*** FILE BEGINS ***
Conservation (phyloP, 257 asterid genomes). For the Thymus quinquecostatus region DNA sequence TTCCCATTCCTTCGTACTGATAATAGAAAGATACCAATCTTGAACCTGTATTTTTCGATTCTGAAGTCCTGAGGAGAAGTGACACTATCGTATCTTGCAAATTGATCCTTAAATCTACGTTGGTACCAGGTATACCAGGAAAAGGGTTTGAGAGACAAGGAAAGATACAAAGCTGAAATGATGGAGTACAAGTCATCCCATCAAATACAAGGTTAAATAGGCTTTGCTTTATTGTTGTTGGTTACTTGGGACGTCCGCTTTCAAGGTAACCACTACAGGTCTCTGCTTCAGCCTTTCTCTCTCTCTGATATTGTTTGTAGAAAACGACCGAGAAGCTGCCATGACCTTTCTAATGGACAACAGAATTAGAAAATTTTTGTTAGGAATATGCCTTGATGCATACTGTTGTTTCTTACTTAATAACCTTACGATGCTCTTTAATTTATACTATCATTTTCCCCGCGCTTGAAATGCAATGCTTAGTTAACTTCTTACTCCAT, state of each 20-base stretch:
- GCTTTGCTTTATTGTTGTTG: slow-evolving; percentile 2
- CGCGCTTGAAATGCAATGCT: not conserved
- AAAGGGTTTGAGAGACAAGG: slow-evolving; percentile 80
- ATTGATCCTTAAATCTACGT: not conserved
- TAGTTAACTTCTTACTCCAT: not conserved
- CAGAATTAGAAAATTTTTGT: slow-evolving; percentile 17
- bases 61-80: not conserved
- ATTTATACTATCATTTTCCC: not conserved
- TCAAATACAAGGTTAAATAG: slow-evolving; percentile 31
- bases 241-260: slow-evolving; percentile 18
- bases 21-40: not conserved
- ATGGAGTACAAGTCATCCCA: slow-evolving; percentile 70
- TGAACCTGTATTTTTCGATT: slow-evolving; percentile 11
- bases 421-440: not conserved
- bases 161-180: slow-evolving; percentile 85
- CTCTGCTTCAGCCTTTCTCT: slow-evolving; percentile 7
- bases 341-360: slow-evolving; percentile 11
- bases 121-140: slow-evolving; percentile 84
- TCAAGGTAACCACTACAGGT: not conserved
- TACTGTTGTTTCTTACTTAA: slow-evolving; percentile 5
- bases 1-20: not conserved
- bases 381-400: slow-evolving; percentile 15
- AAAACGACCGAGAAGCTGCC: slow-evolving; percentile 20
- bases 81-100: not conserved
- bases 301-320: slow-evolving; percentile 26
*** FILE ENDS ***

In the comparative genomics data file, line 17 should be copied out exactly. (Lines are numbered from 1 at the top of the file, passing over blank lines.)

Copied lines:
- CTCTGCTTCAGCCTTTCTCT: slow-evolving; percentile 7